Mohammed Shami serves lethal cocktail of length, seam and pace

Indian Express

Indian Express

Author 2019-10-07 11:33:11

Indian Express 7 Oct 2019 09:03 AM

Shami might not be devastatingly quick, but quick enough to not allow batsmen the extra milliseconds to re-adjust.

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Leaving the ball only to see his off-stump blasted out of the turf, Faf du Plessis cut a silly figure. But his dismissal was as much as about his own indiscretion as his executioner Mohammed Shami’s skill to purchase lethal seam movement.

Mohammed Shami: A second-innings wrecking ball

Seam-movement mastery

Generally, bowlers striving for reverse swing probe a fuller length in search of the exaggerated late inward movement. But Shami prefers to bowl more back-of-length, not a conventional reverse-swing method, the logic being the fuller you bowl, the more exaggerated the movement could be. But he has mastered the art of getting seam movement from that length off the old ball—brought about by a combination of seam position, supple wrists, fluid release and relentless practice — which naturally befuddles batsmen. With the length that he hits, firstly, they don’t expect it to tail in wickedly. Secondly, even if it does, they assume it would sail over the stumps, even if Shami is not the tallest fast bowler around. That kind of length compulsively baits batsmen into thinking traditionally. Thirdly, they don’t expect it to scurry through. He might not be devastatingly quick, but quick enough to not allow batsmen the extra milliseconds to readjust. The South African captain, thus, was undone by all three peculiarities of Shami —length, movement and pace. The delivery pitched at least a couple of yards wide off his stumps, then bent back devilishly and all du Plessis could do was to watch the ball wreck his stumps.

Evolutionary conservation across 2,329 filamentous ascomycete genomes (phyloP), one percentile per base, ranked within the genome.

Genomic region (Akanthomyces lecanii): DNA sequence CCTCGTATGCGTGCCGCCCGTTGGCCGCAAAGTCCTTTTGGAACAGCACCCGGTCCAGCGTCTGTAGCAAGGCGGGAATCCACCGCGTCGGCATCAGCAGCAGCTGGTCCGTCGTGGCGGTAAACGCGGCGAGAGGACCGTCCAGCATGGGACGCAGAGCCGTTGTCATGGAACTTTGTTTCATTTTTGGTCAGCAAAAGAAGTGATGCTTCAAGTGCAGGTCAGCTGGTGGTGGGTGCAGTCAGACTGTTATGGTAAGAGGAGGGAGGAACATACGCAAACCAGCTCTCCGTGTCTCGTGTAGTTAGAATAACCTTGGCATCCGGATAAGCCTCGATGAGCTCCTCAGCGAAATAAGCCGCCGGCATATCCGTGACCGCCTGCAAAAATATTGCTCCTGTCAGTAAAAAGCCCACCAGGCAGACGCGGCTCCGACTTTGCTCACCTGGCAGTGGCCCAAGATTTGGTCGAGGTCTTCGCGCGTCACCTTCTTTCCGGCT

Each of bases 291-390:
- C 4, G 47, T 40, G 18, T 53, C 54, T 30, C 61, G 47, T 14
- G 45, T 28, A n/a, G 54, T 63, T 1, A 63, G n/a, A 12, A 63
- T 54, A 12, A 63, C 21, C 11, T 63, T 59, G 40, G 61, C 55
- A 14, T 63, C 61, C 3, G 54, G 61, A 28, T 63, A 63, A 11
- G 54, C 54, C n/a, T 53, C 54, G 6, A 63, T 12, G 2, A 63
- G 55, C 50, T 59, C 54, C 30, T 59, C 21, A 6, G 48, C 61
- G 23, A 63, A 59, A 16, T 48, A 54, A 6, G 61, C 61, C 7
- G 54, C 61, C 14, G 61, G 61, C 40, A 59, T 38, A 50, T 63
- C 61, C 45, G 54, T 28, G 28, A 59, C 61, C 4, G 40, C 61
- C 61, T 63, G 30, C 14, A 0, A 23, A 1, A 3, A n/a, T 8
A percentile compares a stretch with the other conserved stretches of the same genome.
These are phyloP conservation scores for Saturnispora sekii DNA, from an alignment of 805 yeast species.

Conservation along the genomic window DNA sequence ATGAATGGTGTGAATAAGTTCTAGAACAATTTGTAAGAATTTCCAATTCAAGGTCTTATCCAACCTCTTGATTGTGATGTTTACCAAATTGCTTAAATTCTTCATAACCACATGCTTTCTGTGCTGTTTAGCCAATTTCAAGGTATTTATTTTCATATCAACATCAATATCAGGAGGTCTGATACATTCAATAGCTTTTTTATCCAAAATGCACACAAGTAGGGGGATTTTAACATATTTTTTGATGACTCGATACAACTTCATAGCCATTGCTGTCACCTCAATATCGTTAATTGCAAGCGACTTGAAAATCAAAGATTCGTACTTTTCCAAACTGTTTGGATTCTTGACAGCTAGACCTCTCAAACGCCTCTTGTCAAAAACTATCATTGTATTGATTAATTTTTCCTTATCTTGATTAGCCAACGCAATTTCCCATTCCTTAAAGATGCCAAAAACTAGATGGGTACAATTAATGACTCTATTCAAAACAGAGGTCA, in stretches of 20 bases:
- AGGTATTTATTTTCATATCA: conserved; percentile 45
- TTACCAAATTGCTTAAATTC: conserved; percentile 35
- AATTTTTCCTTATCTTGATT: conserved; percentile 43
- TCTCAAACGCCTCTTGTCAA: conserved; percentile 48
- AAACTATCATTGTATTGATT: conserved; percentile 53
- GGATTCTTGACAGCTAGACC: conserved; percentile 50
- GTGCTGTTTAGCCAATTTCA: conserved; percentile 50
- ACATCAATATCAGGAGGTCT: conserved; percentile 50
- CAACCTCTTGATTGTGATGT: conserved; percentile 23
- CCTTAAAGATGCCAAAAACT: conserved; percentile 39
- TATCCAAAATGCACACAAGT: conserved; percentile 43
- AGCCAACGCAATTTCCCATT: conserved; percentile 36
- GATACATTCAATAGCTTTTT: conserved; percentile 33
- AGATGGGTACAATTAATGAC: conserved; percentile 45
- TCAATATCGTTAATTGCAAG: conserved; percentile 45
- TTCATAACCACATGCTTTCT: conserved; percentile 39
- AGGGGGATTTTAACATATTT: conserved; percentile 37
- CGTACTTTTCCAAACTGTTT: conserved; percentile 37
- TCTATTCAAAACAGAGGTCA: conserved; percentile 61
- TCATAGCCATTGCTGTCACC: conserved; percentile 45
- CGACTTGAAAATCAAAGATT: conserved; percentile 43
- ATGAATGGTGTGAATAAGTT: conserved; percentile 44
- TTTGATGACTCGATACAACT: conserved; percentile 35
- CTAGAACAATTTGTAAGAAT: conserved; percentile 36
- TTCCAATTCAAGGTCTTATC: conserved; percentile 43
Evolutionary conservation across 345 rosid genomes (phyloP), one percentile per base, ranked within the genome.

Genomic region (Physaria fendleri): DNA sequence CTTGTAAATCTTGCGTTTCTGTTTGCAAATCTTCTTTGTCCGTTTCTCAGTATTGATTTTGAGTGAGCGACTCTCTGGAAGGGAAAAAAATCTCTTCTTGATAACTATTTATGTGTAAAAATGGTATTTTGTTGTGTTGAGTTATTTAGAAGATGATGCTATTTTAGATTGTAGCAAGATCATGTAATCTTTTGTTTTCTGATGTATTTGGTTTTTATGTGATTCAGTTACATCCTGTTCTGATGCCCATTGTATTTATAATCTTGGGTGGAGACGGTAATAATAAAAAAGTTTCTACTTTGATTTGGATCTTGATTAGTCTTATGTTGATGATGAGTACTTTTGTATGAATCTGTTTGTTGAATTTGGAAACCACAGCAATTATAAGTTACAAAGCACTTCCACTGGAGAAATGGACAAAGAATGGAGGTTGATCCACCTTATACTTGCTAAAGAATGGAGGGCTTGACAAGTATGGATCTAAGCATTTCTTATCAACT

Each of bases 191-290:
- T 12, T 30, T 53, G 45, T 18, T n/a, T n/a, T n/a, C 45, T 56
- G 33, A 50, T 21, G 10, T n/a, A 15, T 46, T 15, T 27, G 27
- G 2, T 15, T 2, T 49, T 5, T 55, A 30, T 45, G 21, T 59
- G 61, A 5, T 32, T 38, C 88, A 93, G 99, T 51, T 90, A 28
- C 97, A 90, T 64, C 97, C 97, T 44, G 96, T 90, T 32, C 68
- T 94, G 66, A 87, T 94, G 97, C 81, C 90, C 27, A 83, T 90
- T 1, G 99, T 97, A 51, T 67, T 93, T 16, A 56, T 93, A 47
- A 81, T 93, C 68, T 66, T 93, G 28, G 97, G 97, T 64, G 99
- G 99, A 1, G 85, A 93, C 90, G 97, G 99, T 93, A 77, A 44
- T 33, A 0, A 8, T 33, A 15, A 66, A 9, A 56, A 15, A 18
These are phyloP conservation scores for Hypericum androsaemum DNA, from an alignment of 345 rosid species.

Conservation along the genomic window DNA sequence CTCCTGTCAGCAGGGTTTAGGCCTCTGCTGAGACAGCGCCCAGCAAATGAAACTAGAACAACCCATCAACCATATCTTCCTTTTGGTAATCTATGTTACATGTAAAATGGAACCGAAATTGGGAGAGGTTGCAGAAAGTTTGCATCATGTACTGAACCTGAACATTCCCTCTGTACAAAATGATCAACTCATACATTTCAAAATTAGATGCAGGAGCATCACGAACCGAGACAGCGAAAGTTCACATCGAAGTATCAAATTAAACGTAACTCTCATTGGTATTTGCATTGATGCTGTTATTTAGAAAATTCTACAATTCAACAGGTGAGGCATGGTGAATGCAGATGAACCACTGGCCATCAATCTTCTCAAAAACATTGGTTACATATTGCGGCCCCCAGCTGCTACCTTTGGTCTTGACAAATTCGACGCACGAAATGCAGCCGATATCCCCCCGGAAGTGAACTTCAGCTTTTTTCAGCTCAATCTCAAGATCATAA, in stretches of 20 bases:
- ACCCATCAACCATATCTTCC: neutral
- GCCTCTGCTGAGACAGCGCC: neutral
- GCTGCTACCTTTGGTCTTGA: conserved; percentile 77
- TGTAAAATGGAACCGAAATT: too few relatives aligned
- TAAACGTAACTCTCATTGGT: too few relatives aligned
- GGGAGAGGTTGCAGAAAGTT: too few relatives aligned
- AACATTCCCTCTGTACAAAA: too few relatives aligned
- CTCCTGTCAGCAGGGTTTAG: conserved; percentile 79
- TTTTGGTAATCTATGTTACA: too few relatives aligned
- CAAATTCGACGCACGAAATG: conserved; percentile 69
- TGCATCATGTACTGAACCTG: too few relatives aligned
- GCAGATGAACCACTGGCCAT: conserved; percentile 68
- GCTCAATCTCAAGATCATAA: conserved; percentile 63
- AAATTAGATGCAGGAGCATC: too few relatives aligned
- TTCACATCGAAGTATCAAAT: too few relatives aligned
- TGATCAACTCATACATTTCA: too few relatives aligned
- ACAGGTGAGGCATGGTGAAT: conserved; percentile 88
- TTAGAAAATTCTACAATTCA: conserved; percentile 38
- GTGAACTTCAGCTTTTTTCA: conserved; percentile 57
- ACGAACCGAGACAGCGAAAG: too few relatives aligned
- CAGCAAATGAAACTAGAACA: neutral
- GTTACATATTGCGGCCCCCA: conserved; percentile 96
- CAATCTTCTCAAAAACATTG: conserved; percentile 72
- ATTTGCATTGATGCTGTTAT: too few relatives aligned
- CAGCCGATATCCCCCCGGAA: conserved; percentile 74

Mohammed Shami leaves South Africa’s stumps flying, batsmen floored

A stroke of indiscretion

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Du Plessis was forewarned. He had seen his colleague Temba Bavuma lose his stumps, groping at a nip-backer from the crease, neither fully forward not entirely backward. Experienced as he is, he might have been surely aware of Shami’s old-ball tricks as well as the wisdom that fifth-day surfaces in the subcontinent tend to have variable bounce. But he couldn’t curb his instincts. On South African surfaces, rather on most surfaces around the world, he could trust the bounce and leave the back-of-length deliveries. He could have at least covered the movement, but that’s the illusion Shami conjures up with his length.

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